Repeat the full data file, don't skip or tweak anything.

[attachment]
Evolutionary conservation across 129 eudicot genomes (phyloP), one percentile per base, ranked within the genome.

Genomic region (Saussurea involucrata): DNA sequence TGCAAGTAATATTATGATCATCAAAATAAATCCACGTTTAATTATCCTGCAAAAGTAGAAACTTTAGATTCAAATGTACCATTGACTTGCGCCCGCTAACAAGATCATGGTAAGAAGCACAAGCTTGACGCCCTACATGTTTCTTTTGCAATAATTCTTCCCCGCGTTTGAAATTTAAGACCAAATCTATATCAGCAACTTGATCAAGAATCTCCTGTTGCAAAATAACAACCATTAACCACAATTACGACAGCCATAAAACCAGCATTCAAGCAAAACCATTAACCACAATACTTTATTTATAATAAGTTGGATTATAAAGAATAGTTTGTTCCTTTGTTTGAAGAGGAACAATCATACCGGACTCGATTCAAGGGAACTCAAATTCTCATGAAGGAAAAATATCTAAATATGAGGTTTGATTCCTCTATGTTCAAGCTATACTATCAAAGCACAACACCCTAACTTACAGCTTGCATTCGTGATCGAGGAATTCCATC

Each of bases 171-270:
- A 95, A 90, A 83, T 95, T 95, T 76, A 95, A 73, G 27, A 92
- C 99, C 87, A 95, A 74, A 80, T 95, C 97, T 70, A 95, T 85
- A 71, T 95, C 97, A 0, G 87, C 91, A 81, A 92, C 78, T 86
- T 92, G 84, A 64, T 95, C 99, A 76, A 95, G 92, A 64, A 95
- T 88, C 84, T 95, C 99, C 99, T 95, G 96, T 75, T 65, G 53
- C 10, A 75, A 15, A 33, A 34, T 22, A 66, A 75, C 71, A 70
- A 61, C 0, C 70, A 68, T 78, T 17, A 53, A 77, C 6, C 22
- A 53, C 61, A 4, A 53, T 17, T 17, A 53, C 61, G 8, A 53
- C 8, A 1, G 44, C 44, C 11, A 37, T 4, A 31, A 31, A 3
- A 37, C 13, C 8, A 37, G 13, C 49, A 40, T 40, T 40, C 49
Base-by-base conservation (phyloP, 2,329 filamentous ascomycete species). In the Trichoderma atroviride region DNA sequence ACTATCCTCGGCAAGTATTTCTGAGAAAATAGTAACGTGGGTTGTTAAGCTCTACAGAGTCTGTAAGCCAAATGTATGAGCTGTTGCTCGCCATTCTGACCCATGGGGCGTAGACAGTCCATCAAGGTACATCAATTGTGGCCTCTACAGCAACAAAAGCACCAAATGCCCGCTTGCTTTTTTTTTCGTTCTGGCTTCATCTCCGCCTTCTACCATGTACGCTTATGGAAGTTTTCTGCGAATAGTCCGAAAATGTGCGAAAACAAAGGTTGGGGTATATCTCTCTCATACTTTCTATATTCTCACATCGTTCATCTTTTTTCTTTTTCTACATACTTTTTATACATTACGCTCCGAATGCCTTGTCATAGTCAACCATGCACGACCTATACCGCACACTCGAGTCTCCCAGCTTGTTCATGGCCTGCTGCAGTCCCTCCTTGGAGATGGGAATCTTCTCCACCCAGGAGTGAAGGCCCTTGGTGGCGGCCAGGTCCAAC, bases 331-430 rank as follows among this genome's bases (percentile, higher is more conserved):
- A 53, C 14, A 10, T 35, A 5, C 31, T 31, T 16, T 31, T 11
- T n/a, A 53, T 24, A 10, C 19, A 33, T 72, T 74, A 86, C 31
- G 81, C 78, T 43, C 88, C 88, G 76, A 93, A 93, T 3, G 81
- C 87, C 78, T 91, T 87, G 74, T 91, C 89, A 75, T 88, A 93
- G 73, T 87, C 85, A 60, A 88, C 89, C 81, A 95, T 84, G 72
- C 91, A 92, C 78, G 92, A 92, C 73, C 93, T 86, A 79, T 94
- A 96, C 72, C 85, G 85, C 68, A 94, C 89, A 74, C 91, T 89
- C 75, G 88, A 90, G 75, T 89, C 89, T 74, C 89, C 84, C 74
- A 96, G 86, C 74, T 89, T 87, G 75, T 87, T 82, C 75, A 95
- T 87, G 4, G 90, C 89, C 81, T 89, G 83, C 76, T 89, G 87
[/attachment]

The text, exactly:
Evolutionary conservation across 129 eudicot genomes (phyloP), one percentile per base, ranked within the genome.

Genomic region (Saussurea involucrata): DNA sequence TGCAAGTAATATTATGATCATCAAAATAAATCCACGTTTAATTATCCTGCAAAAGTAGAAACTTTAGATTCAAATGTACCATTGACTTGCGCCCGCTAACAAGATCATGGTAAGAAGCACAAGCTTGACGCCCTACATGTTTCTTTTGCAATAATTCTTCCCCGCGTTTGAAATTTAAGACCAAATCTATATCAGCAACTTGATCAAGAATCTCCTGTTGCAAAATAACAACCATTAACCACAATTACGACAGCCATAAAACCAGCATTCAAGCAAAACCATTAACCACAATACTTTATTTATAATAAGTTGGATTATAAAGAATAGTTTGTTCCTTTGTTTGAAGAGGAACAATCATACCGGACTCGATTCAAGGGAACTCAAATTCTCATGAAGGAAAAATATCTAAATATGAGGTTTGATTCCTCTATGTTCAAGCTATACTATCAAAGCACAACACCCTAACTTACAGCTTGCATTCGTGATCGAGGAATTCCATC

Each of bases 171-270:
- A 95, A 90, A 83, T 95, T 95, T 76, A 95, A 73, G 27, A 92
- C 99, C 87, A 95, A 74, A 80, T 95, C 97, T 70, A 95, T 85
- A 71, T 95, C 97, A 0, G 87, C 91, A 81, A 92, C 78, T 86
- T 92, G 84, A 64, T 95, C 99, A 76, A 95, G 92, A 64, A 95
- T 88, C 84, T 95, C 99, C 99, T 95, G 96, T 75, T 65, G 53
- C 10, A 75, A 15, A 33, A 34, T 22, A 66, A 75, C 71, A 70
- A 61, C 0, C 70, A 68, T 78, T 17, A 53, A 77, C 6, C 22
- A 53, C 61, A 4, A 53, T 17, T 17, A 53, C 61, G 8, A 53
- C 8, A 1, G 44, C 44, C 11, A 37, T 4, A 31, A 31, A 3
- A 37, C 13, C 8, A 37, G 13, C 49, A 40, T 40, T 40, C 49
Base-by-base conservation (phyloP, 2,329 filamentous ascomycete species). In the Trichoderma atroviride region DNA sequence ACTATCCTCGGCAAGTATTTCTGAGAAAATAGTAACGTGGGTTGTTAAGCTCTACAGAGTCTGTAAGCCAAATGTATGAGCTGTTGCTCGCCATTCTGACCCATGGGGCGTAGACAGTCCATCAAGGTACATCAATTGTGGCCTCTACAGCAACAAAAGCACCAAATGCCCGCTTGCTTTTTTTTTCGTTCTGGCTTCATCTCCGCCTTCTACCATGTACGCTTATGGAAGTTTTCTGCGAATAGTCCGAAAATGTGCGAAAACAAAGGTTGGGGTATATCTCTCTCATACTTTCTATATTCTCACATCGTTCATCTTTTTTCTTTTTCTACATACTTTTTATACATTACGCTCCGAATGCCTTGTCATAGTCAACCATGCACGACCTATACCGCACACTCGAGTCTCCCAGCTTGTTCATGGCCTGCTGCAGTCCCTCCTTGGAGATGGGAATCTTCTCCACCCAGGAGTGAAGGCCCTTGGTGGCGGCCAGGTCCAAC, bases 331-430 rank as follows among this genome's bases (percentile, higher is more conserved):
- A 53, C 14, A 10, T 35, A 5, C 31, T 31, T 16, T 31, T 11
- T n/a, A 53, T 24, A 10, C 19, A 33, T 72, T 74, A 86, C 31
- G 81, C 78, T 43, C 88, C 88, G 76, A 93, A 93, T 3, G 81
- C 87, C 78, T 91, T 87, G 74, T 91, C 89, A 75, T 88, A 93
- G 73, T 87, C 85, A 60, A 88, C 89, C 81, A 95, T 84, G 72
- C 91, A 92, C 78, G 92, A 92, C 73, C 93, T 86, A 79, T 94
- A 96, C 72, C 85, G 85, C 68, A 94, C 89, A 74, C 91, T 89
- C 75, G 88, A 90, G 75, T 89, C 89, T 74, C 89, C 84, C 74
- A 96, G 86, C 74, T 89, T 87, G 75, T 87, T 82, C 75, A 95
- T 87, G 4, G 90, C 89, C 81, T 89, G 83, C 76, T 89, G 87